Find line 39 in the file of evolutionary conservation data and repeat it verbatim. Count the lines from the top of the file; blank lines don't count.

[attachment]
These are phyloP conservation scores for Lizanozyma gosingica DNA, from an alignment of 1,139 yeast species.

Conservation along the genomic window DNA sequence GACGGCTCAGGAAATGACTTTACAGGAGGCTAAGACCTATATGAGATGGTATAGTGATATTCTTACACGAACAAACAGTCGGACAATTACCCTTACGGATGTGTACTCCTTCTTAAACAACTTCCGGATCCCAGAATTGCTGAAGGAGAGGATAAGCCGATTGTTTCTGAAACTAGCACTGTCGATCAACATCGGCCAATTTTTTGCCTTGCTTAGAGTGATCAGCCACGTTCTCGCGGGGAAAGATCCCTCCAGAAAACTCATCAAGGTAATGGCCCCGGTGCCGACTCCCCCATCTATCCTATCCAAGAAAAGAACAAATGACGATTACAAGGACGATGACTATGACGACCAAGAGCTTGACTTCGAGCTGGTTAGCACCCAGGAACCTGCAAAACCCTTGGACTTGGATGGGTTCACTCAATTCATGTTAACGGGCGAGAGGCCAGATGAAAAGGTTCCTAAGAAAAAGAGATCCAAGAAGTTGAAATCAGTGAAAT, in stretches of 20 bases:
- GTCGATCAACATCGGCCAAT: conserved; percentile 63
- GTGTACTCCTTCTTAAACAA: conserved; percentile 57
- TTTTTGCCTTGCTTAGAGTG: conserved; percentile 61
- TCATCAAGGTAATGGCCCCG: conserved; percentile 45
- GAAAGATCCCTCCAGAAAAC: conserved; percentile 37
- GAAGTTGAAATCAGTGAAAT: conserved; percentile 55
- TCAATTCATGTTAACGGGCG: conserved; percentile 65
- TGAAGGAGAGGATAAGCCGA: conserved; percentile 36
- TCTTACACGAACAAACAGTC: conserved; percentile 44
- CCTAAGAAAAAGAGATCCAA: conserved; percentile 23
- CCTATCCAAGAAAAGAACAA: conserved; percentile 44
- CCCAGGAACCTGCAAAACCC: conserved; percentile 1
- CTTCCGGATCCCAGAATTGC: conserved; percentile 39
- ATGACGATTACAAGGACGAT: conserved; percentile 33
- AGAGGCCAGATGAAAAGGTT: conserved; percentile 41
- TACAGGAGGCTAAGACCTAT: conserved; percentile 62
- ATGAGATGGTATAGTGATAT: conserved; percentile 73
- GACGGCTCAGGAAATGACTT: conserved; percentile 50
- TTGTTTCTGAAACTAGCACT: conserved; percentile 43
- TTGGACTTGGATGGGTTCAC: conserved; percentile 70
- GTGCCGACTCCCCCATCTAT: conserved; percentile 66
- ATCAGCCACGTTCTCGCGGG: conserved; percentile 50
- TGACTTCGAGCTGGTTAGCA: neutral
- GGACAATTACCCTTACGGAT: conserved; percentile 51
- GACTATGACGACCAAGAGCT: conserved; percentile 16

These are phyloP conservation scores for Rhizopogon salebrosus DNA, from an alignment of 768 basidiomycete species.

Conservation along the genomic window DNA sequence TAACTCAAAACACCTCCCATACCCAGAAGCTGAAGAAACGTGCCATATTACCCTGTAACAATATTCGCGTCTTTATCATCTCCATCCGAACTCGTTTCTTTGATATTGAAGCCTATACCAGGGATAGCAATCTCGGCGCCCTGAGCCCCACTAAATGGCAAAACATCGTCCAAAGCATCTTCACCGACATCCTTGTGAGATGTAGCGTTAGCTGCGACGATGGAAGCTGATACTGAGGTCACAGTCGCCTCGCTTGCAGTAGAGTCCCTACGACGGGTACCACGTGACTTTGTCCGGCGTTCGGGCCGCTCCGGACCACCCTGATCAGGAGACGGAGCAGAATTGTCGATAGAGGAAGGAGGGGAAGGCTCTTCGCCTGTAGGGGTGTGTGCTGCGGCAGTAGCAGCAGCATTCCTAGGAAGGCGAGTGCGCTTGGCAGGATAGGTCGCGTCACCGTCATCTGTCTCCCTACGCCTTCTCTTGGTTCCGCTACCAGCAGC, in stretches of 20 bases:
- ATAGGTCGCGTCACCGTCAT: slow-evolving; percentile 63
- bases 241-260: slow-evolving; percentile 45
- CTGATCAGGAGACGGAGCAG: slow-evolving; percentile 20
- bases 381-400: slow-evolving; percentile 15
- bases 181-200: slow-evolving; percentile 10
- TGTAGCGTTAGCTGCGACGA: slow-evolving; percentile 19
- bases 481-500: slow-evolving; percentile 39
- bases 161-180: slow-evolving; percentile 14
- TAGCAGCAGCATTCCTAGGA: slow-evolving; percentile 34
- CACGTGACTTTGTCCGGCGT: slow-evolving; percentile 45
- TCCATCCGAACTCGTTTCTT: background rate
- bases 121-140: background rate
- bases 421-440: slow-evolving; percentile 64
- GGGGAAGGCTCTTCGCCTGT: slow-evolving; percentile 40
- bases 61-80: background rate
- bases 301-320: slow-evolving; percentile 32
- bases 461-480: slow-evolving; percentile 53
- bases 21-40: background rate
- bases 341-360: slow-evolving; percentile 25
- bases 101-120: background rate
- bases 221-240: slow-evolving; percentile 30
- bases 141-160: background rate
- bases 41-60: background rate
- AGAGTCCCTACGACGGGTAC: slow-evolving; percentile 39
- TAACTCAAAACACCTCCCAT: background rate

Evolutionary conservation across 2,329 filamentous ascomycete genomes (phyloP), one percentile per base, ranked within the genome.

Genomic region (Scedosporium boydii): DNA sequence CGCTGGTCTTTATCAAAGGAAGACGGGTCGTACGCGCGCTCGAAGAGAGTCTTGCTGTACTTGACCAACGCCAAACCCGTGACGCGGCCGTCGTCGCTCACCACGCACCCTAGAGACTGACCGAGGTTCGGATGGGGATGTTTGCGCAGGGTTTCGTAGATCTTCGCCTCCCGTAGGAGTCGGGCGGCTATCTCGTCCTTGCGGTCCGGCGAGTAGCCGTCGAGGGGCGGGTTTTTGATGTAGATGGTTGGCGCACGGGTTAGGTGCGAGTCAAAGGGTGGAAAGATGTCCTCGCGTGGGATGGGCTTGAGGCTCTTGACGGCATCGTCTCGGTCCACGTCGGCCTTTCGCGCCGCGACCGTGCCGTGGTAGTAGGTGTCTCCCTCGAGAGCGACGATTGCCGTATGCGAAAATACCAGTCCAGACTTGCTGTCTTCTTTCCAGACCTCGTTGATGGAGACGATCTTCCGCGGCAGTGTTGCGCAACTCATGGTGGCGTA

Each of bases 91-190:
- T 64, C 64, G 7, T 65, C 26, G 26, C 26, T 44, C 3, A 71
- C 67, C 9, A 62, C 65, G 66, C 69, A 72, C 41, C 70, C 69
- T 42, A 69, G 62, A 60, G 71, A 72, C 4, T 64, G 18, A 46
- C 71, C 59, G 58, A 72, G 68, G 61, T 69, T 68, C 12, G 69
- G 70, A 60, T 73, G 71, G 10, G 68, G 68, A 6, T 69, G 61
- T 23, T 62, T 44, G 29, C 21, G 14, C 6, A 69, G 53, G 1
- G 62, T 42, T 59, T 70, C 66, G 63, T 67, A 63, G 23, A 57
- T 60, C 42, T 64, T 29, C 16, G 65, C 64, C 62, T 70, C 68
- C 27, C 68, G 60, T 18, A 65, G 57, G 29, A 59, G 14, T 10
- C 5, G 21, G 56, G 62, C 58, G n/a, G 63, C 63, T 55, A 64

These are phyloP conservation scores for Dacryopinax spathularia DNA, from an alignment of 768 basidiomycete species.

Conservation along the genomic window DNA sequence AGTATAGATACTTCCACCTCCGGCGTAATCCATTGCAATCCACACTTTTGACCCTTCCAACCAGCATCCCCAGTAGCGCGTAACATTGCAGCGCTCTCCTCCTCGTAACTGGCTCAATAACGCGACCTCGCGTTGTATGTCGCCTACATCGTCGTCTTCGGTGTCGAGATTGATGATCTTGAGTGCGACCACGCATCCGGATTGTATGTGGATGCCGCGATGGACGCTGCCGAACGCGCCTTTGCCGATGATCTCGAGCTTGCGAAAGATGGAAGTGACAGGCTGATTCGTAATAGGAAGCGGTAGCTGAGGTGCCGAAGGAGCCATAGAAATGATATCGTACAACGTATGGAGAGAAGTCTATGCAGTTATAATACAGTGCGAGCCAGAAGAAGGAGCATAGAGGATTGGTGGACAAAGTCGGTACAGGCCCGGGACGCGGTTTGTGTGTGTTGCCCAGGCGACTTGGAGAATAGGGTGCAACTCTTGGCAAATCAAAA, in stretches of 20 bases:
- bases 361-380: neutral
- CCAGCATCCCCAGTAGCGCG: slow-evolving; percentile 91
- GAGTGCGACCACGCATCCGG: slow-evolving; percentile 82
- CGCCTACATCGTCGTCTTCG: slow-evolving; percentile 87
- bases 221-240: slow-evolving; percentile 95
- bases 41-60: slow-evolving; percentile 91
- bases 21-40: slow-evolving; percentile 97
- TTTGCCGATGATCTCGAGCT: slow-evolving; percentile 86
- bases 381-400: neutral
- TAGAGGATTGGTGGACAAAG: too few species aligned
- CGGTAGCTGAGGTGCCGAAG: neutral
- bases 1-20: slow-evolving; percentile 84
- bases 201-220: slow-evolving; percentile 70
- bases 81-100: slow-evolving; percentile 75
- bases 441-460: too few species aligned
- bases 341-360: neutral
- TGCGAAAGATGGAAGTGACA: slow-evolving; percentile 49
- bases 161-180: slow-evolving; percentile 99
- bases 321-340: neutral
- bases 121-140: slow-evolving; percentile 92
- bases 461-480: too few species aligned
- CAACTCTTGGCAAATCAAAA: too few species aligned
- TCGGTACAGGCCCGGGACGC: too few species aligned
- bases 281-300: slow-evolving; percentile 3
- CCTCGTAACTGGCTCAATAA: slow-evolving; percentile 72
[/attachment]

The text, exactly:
- CACGTGACTTTGTCCGGCGT: slow-evolving; percentile 45